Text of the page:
NATO chief says alliance is not trying to isolate Russia

OTTAWA (Reuters) – NATO is not aiming to isolate Russia after a nerve agent attack on a former Russian agent and his daughter in Britain last month but had to crack down to show its unhappiness with Moscow, Secretary-General Jens Stoltenberg said on Wednesday.

NATO Secretary General Jens Stoltenberg speaks during a news conference with Canada’s Prime Minister Justin Trudeau on Parliament Hill in Ottawa, Ontario, Canada, April 4, 2018. REUTERS/Chris Wattie

The alliance last week expelled seven diplomats from the Russian mission to NATO and cut the maximum size of the delegation to 20 from 30 after the attack, which the West blames on Moscow, although the Kremlin denies it.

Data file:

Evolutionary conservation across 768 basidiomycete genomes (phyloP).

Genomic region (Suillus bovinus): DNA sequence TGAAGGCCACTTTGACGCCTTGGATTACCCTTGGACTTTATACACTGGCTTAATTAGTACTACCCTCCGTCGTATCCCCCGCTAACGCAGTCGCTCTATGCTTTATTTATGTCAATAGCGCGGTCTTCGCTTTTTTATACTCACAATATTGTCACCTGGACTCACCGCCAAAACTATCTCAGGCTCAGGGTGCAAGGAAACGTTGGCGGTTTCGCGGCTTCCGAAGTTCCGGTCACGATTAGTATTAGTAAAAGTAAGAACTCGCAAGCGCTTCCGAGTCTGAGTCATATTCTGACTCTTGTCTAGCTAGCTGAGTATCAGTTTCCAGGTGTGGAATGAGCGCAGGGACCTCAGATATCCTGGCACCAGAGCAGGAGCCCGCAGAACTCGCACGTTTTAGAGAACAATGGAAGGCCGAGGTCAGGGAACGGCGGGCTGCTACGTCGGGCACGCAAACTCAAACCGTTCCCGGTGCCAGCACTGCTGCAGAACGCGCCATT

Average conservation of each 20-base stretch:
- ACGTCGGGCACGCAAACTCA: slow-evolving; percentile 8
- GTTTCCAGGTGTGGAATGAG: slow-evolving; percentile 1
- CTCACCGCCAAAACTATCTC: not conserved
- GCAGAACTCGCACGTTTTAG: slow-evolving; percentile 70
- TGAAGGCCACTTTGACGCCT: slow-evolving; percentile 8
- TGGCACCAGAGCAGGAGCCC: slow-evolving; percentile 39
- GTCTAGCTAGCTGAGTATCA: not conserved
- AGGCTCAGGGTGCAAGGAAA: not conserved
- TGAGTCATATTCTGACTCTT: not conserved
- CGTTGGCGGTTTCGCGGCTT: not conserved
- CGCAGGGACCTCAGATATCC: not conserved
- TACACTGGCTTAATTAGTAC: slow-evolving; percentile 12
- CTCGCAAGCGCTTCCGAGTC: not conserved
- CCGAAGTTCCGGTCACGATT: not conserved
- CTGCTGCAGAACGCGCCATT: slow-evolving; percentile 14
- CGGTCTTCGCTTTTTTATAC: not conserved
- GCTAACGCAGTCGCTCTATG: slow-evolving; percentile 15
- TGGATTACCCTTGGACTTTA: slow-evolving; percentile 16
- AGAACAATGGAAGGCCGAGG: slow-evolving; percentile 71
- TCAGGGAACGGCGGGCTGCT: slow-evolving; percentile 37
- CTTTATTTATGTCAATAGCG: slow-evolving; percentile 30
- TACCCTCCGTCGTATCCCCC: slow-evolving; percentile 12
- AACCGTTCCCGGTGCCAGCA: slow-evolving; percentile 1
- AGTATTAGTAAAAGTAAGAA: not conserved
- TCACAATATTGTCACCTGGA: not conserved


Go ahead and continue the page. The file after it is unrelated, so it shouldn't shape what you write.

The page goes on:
“We continue to strive for a better relationship with Russia because Russia is our neighbor, Russia is there to stay. We are not aiming at isolating Russia,” Stoltenberg said in remarks at the University of Ottawa.

Stoltenberg said NATO was concerned by a more assertive Russia that he said had annexed Crimea, destabilized eastern Ukraine, backed Syrian President Bashar al-Assad and meddled in the affairs of other nations.

NATO Secretary General Jens Stoltenberg listens to Canada’s Prime Minister Justin Trudeau speak during a news conference on Parliament Hill in Ottawa, Ontario, Canada, April 4, 2018. REUTERS/Chris Wattie

“That was the reason why NATO allies and partners reacted the way they reacted after the attack in Salisbury. Because that is not a single event,” he said. “It is an attack…

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